I was not saying that the angle-sum identity is derived from Euler's formula. It is proved by multiplying the defining power series, using the theorem that the Cauchy product of two absolutely convergent series converges absolutely to the product of their sums. From that, one can deduce that $e^{i(\theta+\phi)} = e^{i\theta}e^{i\phi}$. The angle-sum identities then follow by taking the real and imaginary parts.
That depends on how you derive the Euler's formula. If you find out a way to derive it without angle-sum formula, then yes, the above can be applied. Otherwise ambiguity occurs, as I have indicated before.
 

Opalg

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Feb 7, 2012
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I was not saying that the angle-sum identity is derived from Euler's formula. It is proved by multiplying the defining power series, using the theorem that the Cauchy product of two absolutely convergent series converges absolutely to the product of their sums. From that, one can deduce that $e^{i(\theta+\phi)} = e^{i\theta}e^{i\phi}$. The angle-sum identities then follow by taking the real and imaginary parts.
That depends on how you derive the Euler's formula. If you find out a way to derive it without angle-sum formula, then yes, the above can be applied. Otherwise ambiguity occurs, as I have indicated before.
I don't understand what you mean by this ambiguity. If you define the functions $e^{i\theta}$, $\cos\theta$ and $\sin\theta$ by their power series, then the real part of the power series for $e^{i\theta}$ is the power series for $\cos\theta$, and the imaginary part is the series for $\sin\theta$. So Euler's formula $e^{i\theta} = \cos\theta + i\sin\theta$ is practically a tautology.
 

mathbalarka

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Mar 22, 2013
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If you define the functions $e^{i\theta}$, $\cos\theta$ and $\sin\theta$ by their power series ...
I am not defining them by their power series. They are defined as usual by the properties of right-angled triangle throughout the context. The power series can still be derived from it, though.


Opalg said:
I don't understand what you mean by this ambiguity.
That is the whole point of this problem. Most of the problem would be solved if I point this out to you, the tautology that occurs.
 
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Opalg

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Feb 7, 2012
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I am not defining them by their power series. They are defined as usual by the properties of right-angled triangle throughout the context.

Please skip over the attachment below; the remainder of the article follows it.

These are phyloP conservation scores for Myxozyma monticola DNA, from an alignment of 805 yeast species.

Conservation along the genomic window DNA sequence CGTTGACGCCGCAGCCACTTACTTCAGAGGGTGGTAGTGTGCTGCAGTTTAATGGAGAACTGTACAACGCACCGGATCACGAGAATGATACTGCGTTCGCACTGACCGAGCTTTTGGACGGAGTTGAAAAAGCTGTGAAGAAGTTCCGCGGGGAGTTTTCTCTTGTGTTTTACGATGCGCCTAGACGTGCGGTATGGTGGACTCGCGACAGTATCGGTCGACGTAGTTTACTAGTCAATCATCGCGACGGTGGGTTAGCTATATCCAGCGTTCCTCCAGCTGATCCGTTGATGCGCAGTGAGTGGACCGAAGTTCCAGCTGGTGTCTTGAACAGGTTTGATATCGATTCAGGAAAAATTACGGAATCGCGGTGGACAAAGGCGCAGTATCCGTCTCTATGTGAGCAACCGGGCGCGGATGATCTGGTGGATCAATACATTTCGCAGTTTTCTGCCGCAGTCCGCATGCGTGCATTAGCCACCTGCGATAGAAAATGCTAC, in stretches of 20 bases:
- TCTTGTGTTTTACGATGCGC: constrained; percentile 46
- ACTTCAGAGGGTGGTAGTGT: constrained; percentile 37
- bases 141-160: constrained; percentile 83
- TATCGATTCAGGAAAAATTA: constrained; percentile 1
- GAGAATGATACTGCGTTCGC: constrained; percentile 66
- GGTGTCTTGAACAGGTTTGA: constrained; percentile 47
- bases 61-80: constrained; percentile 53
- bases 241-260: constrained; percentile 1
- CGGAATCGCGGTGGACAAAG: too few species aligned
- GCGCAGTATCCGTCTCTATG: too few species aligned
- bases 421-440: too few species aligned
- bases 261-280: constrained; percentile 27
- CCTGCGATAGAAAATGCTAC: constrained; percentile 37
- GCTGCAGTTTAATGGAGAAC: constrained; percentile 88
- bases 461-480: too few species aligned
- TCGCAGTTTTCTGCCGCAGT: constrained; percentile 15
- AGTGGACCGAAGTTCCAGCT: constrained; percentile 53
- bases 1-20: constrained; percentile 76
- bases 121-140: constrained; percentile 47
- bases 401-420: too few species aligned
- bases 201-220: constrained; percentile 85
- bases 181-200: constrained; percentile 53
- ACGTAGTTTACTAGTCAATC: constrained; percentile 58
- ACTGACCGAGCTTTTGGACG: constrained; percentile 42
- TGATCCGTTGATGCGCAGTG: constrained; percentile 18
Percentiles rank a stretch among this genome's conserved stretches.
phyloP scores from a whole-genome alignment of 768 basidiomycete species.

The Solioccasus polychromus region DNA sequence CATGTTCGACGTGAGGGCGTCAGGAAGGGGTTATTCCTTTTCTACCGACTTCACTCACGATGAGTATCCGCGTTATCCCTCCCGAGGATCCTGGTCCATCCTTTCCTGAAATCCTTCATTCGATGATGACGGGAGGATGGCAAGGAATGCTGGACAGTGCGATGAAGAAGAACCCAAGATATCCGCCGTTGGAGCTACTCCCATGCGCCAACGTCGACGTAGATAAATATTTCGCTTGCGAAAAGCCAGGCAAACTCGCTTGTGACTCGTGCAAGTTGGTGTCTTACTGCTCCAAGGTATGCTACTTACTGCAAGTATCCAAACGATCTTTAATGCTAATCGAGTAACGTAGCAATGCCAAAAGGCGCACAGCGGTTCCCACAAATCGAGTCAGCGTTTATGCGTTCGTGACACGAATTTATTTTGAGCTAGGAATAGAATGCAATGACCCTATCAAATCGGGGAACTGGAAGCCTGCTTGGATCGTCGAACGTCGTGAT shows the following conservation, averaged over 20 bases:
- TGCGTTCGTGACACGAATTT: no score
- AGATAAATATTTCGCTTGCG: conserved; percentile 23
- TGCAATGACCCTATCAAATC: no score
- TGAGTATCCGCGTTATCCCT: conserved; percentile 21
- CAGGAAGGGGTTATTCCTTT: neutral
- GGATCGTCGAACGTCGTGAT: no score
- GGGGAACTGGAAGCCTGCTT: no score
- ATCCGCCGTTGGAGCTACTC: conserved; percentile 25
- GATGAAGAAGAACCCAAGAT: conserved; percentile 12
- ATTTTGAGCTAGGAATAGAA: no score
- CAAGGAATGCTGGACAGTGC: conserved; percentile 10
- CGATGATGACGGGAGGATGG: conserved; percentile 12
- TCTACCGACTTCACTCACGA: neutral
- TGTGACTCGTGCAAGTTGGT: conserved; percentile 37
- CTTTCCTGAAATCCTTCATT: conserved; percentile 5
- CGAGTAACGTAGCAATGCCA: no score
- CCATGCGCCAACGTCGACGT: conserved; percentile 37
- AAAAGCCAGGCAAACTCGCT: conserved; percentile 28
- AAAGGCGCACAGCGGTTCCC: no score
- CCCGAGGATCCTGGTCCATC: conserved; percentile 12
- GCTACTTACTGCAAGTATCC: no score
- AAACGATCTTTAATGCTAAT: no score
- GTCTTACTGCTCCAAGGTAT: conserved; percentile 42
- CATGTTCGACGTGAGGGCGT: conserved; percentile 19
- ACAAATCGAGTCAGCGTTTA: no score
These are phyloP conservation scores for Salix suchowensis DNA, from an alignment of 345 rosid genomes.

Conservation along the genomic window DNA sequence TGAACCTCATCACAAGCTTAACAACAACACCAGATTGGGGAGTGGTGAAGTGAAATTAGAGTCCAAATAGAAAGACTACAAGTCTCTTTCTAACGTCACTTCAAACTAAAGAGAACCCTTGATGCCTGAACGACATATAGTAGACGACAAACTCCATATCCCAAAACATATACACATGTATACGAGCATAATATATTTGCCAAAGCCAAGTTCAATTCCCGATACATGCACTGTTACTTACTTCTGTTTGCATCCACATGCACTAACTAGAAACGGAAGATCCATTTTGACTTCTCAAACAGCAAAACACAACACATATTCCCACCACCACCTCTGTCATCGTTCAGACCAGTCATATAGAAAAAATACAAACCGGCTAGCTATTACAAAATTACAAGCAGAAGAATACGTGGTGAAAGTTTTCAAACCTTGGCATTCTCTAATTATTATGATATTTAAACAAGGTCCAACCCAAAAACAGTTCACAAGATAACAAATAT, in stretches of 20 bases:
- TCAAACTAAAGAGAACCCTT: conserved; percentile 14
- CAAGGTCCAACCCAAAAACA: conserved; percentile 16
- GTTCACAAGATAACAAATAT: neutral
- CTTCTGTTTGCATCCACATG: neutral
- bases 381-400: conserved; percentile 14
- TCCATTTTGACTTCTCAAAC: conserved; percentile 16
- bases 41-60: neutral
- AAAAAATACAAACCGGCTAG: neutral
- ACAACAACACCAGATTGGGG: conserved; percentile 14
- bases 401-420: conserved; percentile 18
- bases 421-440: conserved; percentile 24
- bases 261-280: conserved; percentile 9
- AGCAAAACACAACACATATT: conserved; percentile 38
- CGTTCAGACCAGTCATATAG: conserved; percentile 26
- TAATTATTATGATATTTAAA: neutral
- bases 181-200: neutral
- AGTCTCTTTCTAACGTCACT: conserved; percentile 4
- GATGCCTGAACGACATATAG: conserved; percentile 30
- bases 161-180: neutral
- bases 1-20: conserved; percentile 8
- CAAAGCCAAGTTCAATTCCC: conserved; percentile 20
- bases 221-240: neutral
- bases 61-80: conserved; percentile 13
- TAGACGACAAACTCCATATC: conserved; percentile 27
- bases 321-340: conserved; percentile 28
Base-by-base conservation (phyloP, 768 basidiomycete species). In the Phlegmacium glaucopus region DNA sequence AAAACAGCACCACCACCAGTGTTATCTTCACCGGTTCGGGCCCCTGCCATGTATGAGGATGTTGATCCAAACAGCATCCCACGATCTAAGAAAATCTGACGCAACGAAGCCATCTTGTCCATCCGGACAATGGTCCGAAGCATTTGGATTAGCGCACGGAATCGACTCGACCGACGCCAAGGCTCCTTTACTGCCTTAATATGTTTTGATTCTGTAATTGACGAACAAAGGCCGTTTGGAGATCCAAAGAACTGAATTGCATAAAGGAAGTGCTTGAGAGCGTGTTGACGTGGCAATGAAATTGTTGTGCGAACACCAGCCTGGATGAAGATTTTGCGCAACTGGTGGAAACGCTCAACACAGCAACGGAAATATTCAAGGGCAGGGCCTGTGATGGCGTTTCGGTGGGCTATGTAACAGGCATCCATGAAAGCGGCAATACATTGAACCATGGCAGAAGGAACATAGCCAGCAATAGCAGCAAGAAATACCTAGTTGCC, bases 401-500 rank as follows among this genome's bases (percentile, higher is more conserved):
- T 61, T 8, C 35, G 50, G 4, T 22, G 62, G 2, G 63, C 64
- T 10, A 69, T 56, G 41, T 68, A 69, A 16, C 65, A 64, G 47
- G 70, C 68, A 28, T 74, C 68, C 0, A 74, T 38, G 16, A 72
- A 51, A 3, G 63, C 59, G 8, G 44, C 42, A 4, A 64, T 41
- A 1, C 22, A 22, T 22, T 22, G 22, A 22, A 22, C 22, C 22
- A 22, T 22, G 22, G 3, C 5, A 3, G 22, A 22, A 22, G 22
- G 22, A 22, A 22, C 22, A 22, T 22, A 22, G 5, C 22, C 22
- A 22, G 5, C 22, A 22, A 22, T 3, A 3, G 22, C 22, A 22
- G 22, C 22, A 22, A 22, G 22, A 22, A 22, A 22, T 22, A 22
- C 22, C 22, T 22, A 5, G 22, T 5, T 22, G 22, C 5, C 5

Okay, if you want to define trig functions in terms of triangles, then you must first define what you mean by an angle. And if you want to define angles (as radians), you have to know what is meant by arc length. But arc length, on a curve $y=f(x)$, is defined in terms of an integral \(\displaystyle \int\sqrt{1+f'(x)^2}dx\). If you try to do that for the unit circle, you will find yourself having to integrate $\dfrac1{\sqrt{1-x^2}}$, which leads you to $\arcsin x$. This becomes a circular argument (if you'll forgive the pun), and you end up trying to use the inverse sine function in order to define the sine function. That is why a rigorous treatment of trig functions has to start from the power series definition.
 

chisigma

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Feb 13, 2012
1,704
Yes, but note that you are deriving sine and cosine while deriving $z(t)$, can you do that without the angle-sum identity?

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All right!... I'll try to complete my answer considering again the complex function...

$\displaystyle z(t) = \cos t + i\ \sin t\ (1)$

... the derivative of which is...

$\displaystyle z^{\ '} (t) = \frac{d}{dx}\ \cos t + i\ \frac{d}{dx}\ \sin t\ (2)$

Now we suppose don't to know $\frac{d}{d t} \cos t$ and $\frac{d}{d t} \sin t$ and will try to arrive at them. A fundamenthal property of the complex functions extablishes that...

$\displaystyle \frac {d}{d t} \ln z(t) = \frac{z^{\ '}(t)}{z(t)}\ (2)$

... and in our case is...

$\displaystyle \frac{d}{d t} \ln z(t)= i\ (3)$

Inserting (1) and (2) in (3) we arrive directly to the equations...

$\displaystyle \frac{d}{d x} \cos t\ \cos t + \frac{d}{dx} \sin t\ \sin t =0$

$\displaystyle \frac{d}{d x} \sin t\ \cos t - \frac{d}{d x} \cos t\ \sin t = 1\ (4)$

... and the solutions of (4) are...

$\displaystyle \frac{d}{d x} \sin t = \cos t$

$\displaystyle \frac{d} {d x} \cos t = - \sin t\ (5)$

Kind regards

$\chi$ $\sigma$
 

mathbalarka

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Mar 22, 2013
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Opalg said:
This becomes a circular argument (if you'll forgive the pun), and you end up trying to use the inverse sine function in order to define the sine function. That is why a rigorous treatment of trig functions has to start from the power series definition.
Yes, I know of this tautology. In fact, geometry is a whole lot filled with tautology -- you are given a point. To define a line, you draw another point, but where do the second is coming from? Why, for you have an infinite number of points now I define them. Then where do you put 'em? Why, in a space -- and here comes the concept of a space in which all the points are kept, i.e., the \(\displaystyle \mathbb{R}^3\) and you lost everything you were keeping in order. That's why modern mathematics use better definitions than that of geometric ones. I know of this, but the scope of this challenge is not going into that mess. :D
 

mathbalarka

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Mar 22, 2013
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@chisigma : How do you derive (3)?
 

chisigma

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Feb 13, 2012
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@chisigma : How do you derive (3)?